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Agronomy Journal Abstract -

Interrelationships of Irrigation Frequency, Urea Nitrogen, and Gypsum on Forage Sorghum Growth on a Saline Sodic Clay Soil1


This article in AJ

  1. Vol. 74 No. 3, p. 447-451
    Received: July 18, 1980

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  1. M. A. Mustafa and
  2. E. A. Abdelmagid2



Two field experiments were conducted in June, 1978, and April, 1979, at the Khartoum University Farm, Sudan, to study the effect of irrigation frequency, urea-nitrogen, and gypsum on the yield of forage sorghum (Sorghum vulgare L.) grown on a semi-arid, salinesodic clay soil. Each experiment had four nitrogen levels: 0N, 1N, 2N, and 3N (1N = 43.8 kg N/ha) applied as urea; three irrigation frequencies: 7, 10, and 15 days; and zero or 11.9 tonnes/ha gypsum, each replicated thrice in a split-split plot design. The seasonal quantity of water applied was the same for all frequencies of irrigation and was slightly higher than evaporation from a U.S. class A pan.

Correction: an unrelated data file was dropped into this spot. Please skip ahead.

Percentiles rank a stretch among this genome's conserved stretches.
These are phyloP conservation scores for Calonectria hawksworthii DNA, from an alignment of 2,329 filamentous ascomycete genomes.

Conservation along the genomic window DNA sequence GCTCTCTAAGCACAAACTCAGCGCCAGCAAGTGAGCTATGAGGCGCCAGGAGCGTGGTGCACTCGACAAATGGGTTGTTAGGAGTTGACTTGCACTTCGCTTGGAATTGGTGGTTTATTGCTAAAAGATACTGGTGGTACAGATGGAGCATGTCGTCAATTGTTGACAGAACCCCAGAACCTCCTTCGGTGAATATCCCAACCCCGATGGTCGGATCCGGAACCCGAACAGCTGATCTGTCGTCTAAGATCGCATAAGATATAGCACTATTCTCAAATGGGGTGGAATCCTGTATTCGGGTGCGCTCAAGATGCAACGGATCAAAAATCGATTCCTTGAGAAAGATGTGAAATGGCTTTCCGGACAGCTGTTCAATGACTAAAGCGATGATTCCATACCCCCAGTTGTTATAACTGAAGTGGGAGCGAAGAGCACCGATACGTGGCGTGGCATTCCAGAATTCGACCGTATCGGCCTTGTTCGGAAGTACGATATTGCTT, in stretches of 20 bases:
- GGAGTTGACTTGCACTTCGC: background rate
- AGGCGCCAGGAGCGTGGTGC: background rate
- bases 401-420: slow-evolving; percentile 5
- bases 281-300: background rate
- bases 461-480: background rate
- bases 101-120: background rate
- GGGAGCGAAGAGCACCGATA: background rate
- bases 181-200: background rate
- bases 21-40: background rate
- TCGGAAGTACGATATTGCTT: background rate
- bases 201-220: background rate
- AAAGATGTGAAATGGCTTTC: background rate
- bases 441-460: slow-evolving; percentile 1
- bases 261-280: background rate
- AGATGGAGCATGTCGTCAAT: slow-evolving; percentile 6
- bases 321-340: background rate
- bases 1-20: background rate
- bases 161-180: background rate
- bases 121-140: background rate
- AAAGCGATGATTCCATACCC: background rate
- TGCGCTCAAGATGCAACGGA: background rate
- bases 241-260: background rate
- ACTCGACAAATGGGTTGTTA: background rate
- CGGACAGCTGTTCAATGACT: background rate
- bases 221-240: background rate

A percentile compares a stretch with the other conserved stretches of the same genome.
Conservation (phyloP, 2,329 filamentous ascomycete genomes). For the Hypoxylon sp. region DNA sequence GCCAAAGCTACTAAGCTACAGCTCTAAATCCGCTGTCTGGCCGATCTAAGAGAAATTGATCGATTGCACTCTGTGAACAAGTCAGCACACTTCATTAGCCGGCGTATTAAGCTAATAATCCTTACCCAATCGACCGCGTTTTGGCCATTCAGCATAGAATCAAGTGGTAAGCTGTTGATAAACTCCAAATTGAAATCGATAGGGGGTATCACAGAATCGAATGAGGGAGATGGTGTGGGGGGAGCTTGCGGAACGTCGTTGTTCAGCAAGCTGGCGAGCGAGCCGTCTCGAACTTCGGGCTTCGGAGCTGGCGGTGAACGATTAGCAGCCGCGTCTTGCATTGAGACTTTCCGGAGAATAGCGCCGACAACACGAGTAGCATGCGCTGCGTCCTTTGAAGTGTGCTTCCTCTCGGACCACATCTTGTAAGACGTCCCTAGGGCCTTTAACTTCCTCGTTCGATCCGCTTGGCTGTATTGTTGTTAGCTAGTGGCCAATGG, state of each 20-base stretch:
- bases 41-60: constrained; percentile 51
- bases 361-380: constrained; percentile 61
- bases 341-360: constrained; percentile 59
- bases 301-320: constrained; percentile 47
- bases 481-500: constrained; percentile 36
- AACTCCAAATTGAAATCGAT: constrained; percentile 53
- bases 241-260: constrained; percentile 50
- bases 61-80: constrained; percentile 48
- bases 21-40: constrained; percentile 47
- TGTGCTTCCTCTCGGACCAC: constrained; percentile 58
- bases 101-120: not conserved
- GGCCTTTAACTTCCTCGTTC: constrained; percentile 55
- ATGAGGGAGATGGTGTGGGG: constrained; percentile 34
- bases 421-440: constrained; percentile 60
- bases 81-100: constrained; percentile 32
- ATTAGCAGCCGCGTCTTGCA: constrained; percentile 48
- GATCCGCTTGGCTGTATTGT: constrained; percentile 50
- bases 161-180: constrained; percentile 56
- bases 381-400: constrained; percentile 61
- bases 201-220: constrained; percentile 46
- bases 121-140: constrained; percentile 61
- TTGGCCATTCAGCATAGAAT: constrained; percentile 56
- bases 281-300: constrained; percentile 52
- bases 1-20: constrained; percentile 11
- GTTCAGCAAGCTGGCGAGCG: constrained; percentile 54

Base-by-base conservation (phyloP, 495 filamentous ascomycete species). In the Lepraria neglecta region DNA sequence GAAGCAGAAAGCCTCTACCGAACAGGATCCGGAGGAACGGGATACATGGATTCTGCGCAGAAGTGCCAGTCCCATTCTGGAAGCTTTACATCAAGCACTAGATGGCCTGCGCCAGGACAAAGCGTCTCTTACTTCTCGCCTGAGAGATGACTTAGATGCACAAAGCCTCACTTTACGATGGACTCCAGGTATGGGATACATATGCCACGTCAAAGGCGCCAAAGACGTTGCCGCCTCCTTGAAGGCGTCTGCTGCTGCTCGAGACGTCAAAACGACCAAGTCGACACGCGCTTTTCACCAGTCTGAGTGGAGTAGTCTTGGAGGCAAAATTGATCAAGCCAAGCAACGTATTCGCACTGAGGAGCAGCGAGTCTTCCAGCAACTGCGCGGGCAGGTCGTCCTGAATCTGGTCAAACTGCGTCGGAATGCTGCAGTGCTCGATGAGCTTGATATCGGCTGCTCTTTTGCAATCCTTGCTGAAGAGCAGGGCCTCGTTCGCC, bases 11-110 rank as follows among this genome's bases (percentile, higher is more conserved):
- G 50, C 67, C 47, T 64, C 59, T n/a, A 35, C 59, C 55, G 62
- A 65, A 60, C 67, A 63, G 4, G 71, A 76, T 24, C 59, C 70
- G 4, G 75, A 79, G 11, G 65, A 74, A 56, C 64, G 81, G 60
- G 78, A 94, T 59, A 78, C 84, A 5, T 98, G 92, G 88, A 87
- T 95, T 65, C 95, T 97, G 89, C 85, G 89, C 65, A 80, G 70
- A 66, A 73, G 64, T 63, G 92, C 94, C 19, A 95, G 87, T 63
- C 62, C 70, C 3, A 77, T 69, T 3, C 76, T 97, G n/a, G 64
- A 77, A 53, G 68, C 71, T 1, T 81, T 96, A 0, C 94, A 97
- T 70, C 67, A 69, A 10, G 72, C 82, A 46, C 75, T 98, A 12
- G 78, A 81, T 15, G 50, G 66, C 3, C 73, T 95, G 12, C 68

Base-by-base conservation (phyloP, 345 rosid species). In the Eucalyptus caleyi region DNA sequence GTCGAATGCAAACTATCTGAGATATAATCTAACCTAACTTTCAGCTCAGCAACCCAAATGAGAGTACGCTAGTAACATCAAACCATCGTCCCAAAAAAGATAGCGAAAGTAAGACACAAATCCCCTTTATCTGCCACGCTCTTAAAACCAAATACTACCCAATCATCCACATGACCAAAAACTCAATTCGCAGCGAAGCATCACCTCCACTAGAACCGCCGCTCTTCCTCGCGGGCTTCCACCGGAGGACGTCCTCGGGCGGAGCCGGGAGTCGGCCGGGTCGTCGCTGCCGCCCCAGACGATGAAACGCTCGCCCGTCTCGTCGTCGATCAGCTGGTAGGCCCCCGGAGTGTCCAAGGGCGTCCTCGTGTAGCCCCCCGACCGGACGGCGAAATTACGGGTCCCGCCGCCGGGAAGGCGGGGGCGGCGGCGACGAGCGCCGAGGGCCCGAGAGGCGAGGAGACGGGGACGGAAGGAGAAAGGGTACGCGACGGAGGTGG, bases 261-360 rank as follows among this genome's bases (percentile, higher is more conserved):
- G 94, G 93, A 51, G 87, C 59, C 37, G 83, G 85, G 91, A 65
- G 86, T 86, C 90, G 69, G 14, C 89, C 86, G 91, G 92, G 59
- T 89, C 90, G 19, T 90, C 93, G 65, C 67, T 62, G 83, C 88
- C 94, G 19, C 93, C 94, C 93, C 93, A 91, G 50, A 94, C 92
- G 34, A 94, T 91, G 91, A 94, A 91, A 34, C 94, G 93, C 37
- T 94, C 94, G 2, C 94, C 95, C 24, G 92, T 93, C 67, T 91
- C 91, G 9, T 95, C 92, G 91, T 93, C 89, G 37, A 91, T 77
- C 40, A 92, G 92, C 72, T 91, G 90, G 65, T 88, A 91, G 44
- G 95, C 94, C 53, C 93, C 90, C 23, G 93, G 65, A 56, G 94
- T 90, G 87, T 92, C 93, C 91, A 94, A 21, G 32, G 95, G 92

The two seasons data consistently showed that dry matter yield of the first cuts of forage sorghum increased significantly with increase in N-level, with decrease in irrigation interval, and with gypsum application. Decreased irrigation frequency had greater effect than 3N fertilization. The benefits from gypsum application were low (5%) at the 7-day irrigation interval. Dry matter yields were increased from 1.84 to 6.12 tonnes/ha in 1978 and from 3.20 to 7.23 tonnes/ha in 1979, by irrigating every 7 days instead of 15 days, application of 3N and 11.9 tonnes/ha gypsum.

Plant height and leaf area index increased with N fertilization, with gypsum and with reduction of irrigation interval from 15 to 7 days, whereas germination percentage was significantly increased by gypsum only. Dry matter yield significantly correlated (P = 0.01) with leaf area index and plant height but not with germination percentage. Multiple regression analysis showed that the first two growth attributes accounted for about 87% of the variability of yield. The dry matter yields of the second cuts were similarly affected by treatments but were about one-half to one-third those of the first cuts in 1978 and 1979 seasons, respectively.

For the two seasons the average seasonal water-use was about 1.02 times that of the U.S. class A pan evaporation. Water-use efficiency increased from 15.6 to 43.9 kg/ha-cm in 1978 and from 19.1 to 51.2 kg/ha-cm in 1979, by irrigating every 7 days instead of 15 days, and applying 3N urea and 11.9 tonnes/ha gypsum.

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